A new report highlighting the success of a pilot program conducted by Catholic Social Services Victoria and the Diocese of Sale provides a template for other dioceses in helping to educate, inform and equip parish communities to address domestic and family violence, said Felicity Rorke of the Good Samaritan Inn.
Felicity is the Executive Director of the Inn, a ministry of the Sisters of the Good Samaritan, which has been delivering a specialist crisis refuge response to women and children survivors of family violence and homelessness since 1996. She is also the Chair of the Catholic Social Services Victoria (CSSV) Domestic Violence Working Group.
She said when CSSV was looking for a project to help raise the issue of domestic and family violence in the community, they wanted something which could be replicated by others after the pilot project ended.
“The idea behind it was that the pilot project could help every parishioner and clergy to understand enough about domestic and family violence that if they were approached by somebody who was experiencing such violence they would be better equipped to effectively respond,” Felicity said.
“It aims to help people identify what domestic and family violence is and when it’s occurring, and how to have conversations that will be helpful, not ‘blame the victim’, while also being aware of appropriate local and other services and resources.
“It is also about prevention and about ensuring respectful relationships in parish life.”
The report on the pilot project, Shining a Light: A collaborative project working to build capacity for a whole-of-Church response to domestic and family violence, was launched last month in Warragul, Victoria by Victorian Minister for Prevention of Family Violence, Vicki Ward, and Bishop Greg Bennet of the Diocese of Sale.
The report outlines the findings of the Shining a Light program, which took place between March and July last year in the Diocese of Sale, in partnership with CSSV and Sister Nicole Rotaru, a Mercy Sister, social worker and counsellor with many years’ experience of working with victim survivors of domestic and family violence.
A total of 127 people (89 women and 38 men) took part in the program, which helped participants to recognise the signs of domestic and family violence and the impacts on women and children; to be more confident in starting a ‘careful conversation’; and to know some domestic and family violence resources in the local community and beyond.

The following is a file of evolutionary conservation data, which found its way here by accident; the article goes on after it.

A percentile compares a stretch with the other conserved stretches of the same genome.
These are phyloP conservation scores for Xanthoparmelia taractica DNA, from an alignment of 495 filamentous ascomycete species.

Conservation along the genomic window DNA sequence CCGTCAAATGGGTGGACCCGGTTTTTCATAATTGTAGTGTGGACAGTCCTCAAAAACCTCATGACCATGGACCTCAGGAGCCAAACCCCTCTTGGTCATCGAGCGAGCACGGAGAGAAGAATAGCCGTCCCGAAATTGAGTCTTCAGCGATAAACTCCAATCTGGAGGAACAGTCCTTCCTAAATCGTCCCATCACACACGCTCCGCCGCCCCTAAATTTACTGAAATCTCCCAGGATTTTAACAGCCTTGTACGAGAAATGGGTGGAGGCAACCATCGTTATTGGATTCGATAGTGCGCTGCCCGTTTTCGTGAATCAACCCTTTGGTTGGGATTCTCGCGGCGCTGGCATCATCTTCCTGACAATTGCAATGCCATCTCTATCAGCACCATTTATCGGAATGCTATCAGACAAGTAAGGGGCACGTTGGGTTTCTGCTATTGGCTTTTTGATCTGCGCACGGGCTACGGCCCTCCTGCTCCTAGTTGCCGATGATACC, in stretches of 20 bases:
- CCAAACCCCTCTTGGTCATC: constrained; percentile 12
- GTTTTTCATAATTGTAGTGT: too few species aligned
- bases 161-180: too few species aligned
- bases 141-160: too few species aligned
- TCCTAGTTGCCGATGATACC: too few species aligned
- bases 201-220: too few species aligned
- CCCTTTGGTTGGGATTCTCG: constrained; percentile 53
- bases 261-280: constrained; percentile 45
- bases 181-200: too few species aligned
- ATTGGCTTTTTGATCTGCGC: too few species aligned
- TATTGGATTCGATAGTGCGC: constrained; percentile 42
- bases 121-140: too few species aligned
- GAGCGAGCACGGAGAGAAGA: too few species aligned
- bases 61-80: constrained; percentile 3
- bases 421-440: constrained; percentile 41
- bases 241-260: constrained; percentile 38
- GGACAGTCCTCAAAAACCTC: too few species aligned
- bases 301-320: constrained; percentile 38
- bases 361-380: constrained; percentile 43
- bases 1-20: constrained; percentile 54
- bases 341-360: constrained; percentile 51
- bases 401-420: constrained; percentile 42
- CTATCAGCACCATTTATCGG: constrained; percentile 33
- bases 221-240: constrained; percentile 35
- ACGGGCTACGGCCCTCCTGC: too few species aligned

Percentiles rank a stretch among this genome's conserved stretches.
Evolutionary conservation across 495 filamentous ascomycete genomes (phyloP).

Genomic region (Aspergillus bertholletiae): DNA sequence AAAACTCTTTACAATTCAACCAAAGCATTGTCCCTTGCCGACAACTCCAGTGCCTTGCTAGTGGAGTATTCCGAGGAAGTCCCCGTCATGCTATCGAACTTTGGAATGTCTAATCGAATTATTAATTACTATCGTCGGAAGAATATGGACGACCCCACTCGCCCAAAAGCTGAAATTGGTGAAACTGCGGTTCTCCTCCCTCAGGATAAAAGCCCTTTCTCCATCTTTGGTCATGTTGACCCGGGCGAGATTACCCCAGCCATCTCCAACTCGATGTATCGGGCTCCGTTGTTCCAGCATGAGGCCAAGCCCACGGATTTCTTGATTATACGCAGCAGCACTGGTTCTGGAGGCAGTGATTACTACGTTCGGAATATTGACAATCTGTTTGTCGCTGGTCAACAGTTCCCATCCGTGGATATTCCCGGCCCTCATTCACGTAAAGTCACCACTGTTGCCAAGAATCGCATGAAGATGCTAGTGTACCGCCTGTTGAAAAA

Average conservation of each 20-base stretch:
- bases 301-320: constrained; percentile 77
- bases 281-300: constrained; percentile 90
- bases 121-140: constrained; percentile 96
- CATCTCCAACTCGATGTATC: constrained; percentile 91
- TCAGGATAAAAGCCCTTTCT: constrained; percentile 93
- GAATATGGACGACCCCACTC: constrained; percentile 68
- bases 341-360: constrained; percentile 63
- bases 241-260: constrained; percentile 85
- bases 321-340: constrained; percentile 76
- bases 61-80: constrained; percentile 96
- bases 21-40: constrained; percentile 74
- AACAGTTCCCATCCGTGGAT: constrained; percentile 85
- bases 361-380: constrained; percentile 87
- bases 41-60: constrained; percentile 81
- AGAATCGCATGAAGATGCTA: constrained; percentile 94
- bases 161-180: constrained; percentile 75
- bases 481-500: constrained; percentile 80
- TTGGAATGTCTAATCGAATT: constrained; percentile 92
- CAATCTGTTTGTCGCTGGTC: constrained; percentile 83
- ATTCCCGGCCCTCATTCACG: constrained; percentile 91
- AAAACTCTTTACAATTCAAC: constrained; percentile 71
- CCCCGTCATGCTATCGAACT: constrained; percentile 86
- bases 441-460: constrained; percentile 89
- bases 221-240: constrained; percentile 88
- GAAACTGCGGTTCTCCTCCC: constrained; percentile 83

Participants included clergy, parish staff, members of religious congregations, diocesan safeguarding staff and other organisations’ volunteers and staff, including those from across local social service agencies, schools and healthcare.
In addressing the report, Vicki Ward congratulated those involved with the program for instigating conversations that “will ripple out and will lead to other conversations”.
“We know that up to 50 per cent of people in Victoria and nationwide, still think that it happens ‘somewhere else’, that it ‘doesn’t happen’ in their community, in their street, or in their schools, or in their churches. And it does. So, to continue to have those conversations, to plant those seeds of openness is really important. It’s also what develops a strong community because a safe community is a strong community,” she said.
The report outlines six recommendations that aim to enhance the Catholic community’s role in responding to and preventing domestic and family violence in light of the learnings from the pilot program.
Among these was a call to provide ongoing support for the workshop participants, and to secure resources for further work.
The report recommends that follow-up workshops be rolled out across every diocese in Australia and proposes the development of collaborative partnerships with social service organisations and ongoing training for personnel in areas such as health and education.
Sister Nicole, who facilitated the workshops, commended the participants of the pilot program for their insightful feedback, which informed the evaluation report.
“Implementing these recommendations is vital for the Catholic community to proactively contribute to preventing and addressing domestic and family violence in Victoria and beyond,” she said.
“While violence against women is a problem of epidemic proportions in Australia and children suffer the consequences intensely, it is not inevitable. It is preventable.”
Bishop Bennet said the report highlighted that there was a real need to form and educate people in their awareness and their confidence to even speak about domestic violence.
“If there is a challenge for the Church, it’s that other dioceses can learn from this report, and similarly, through their networks begin a similar project to educate clergy, to educate pastoral leaders, religious and those within their parishes … I would encourage my brother bishops, where possible, to begin to move in this direction.”
Speaking at the report launch, Felicity said CSSV was committed to being a platform for collaboration in the awareness-raising and prevention of domestic and family violence.
“No one can do this work alone. It takes a village – organisations, schools, parishes, faith communities – and guidance and an authorising environment established by government,” she said.
“This is what can bring about the change we need to see, if we want a community that is free from violence. We are convinced that we need to work together in a collaborative and authentic way.”